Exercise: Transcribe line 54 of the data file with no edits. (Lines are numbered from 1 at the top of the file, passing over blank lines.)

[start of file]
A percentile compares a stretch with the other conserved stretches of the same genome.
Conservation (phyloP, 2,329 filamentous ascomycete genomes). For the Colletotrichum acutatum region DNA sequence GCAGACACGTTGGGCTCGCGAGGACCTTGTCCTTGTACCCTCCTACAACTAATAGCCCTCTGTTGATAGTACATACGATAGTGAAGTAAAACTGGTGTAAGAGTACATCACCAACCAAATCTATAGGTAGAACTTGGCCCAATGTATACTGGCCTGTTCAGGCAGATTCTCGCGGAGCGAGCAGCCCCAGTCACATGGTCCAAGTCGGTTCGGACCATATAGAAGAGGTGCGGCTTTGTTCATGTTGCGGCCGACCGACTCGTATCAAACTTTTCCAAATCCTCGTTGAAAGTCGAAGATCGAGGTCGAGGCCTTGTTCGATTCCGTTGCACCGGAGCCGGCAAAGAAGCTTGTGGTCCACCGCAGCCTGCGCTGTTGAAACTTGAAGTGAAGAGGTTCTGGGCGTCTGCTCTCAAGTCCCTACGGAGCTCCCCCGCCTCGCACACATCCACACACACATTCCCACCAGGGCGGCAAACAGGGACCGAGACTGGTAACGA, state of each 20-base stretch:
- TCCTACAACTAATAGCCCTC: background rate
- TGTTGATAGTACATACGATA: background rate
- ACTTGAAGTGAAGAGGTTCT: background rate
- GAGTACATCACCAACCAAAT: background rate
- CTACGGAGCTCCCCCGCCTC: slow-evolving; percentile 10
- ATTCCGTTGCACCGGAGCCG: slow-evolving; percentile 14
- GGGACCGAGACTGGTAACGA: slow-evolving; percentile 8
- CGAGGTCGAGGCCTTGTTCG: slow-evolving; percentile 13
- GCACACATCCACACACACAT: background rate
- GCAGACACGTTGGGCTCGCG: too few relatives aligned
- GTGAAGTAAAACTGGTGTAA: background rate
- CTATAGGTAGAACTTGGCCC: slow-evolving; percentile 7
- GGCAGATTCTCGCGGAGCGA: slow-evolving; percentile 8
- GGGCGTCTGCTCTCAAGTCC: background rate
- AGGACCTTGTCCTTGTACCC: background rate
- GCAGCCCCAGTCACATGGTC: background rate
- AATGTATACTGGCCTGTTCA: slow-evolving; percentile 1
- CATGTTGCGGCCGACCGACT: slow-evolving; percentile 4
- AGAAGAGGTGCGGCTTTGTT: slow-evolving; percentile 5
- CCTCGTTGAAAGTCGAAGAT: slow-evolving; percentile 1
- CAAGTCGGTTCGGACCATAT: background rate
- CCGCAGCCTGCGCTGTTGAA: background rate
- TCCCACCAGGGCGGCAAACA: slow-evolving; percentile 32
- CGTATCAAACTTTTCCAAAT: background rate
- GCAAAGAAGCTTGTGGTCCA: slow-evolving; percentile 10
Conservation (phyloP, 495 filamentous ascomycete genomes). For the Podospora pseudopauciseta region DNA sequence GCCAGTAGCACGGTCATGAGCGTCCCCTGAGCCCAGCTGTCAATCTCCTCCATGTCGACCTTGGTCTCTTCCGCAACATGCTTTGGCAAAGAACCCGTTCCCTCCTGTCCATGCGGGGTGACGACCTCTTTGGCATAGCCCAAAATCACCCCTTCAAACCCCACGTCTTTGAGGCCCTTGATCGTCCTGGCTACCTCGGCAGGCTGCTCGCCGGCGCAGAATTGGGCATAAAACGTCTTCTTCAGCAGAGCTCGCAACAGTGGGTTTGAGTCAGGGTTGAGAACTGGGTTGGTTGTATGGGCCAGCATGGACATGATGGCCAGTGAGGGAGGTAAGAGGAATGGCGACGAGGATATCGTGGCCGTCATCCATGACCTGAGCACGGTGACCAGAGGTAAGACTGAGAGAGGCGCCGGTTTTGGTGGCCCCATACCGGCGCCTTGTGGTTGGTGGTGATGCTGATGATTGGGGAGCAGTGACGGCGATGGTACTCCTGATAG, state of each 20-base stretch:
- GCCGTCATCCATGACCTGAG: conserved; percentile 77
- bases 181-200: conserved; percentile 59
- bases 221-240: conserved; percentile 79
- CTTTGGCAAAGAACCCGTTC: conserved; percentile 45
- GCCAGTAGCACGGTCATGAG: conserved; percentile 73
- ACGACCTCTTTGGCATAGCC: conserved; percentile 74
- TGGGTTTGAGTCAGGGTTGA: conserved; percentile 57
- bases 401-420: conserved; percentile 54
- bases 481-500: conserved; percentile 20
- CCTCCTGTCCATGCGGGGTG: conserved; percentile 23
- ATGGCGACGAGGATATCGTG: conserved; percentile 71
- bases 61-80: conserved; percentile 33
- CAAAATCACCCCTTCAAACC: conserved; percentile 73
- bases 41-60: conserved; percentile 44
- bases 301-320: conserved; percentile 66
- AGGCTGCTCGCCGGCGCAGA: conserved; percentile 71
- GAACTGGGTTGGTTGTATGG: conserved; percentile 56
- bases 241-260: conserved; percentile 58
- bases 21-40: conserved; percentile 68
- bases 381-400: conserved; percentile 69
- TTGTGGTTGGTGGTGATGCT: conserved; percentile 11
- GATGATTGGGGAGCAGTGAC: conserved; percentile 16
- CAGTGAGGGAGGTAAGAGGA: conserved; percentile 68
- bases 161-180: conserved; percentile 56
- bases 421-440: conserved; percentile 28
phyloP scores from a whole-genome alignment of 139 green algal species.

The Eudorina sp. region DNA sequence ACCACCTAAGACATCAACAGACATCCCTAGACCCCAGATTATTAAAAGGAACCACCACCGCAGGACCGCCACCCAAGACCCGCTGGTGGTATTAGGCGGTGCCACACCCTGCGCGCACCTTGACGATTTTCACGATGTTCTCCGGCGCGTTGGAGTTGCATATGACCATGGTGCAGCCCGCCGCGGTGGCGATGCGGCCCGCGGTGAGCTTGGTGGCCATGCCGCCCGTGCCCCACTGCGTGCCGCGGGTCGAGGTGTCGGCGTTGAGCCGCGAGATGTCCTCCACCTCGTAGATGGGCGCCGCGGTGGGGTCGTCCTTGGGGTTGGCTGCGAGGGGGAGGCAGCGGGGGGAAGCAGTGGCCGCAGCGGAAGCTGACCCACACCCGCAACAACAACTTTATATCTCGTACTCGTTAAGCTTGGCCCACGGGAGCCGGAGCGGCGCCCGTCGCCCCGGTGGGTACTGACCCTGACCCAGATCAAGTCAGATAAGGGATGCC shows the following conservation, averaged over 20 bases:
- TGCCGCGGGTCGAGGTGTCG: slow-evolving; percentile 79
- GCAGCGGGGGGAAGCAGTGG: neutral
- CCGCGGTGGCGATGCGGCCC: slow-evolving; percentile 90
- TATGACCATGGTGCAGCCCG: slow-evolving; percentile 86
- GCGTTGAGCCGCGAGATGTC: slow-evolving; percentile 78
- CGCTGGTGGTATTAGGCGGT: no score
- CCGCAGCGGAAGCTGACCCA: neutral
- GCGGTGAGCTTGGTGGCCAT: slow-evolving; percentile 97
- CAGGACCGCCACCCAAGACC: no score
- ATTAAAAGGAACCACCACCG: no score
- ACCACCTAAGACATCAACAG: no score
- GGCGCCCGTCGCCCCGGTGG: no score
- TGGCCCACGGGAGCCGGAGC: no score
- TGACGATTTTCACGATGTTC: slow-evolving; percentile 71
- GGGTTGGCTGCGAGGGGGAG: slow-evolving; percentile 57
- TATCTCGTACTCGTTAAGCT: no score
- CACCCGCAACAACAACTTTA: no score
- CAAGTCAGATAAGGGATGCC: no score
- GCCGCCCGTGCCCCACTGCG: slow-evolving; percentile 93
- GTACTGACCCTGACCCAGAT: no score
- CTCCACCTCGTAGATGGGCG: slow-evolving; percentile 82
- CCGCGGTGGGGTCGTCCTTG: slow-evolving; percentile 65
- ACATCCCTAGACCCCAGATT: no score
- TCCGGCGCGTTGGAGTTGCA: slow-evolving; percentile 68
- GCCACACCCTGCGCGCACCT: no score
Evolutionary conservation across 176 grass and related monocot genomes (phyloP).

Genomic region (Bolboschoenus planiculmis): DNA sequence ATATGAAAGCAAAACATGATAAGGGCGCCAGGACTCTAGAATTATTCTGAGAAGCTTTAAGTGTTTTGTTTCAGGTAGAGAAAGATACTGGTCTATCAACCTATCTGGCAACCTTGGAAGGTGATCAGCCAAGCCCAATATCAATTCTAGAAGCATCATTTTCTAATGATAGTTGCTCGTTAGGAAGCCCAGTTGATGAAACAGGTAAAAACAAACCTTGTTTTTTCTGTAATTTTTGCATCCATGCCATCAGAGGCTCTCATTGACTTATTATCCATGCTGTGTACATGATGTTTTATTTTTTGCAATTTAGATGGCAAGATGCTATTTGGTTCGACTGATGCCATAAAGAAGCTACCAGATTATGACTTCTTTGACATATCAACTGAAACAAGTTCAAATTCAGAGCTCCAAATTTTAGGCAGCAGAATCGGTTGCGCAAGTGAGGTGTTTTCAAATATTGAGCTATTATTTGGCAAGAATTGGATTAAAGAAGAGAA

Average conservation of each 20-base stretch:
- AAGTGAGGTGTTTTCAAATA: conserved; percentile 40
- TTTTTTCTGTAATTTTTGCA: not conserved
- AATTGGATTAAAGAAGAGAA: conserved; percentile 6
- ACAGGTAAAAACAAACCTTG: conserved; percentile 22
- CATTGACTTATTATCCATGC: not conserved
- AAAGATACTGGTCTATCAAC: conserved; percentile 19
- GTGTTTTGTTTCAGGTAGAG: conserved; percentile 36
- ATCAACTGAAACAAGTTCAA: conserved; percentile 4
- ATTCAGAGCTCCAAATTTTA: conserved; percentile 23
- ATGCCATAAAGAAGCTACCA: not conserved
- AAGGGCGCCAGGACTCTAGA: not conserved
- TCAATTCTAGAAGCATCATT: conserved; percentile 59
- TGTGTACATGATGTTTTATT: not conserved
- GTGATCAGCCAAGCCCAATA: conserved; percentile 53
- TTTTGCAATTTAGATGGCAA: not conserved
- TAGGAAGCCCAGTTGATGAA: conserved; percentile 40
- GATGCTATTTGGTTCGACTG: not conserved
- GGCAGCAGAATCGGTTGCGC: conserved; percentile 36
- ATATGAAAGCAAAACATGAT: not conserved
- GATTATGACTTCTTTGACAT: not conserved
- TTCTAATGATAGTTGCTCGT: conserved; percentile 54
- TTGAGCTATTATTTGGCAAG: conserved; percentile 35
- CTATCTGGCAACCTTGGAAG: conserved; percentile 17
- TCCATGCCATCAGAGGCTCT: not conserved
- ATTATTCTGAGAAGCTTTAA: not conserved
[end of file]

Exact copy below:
phyloP scores from a whole-genome alignment of 139 green algal species.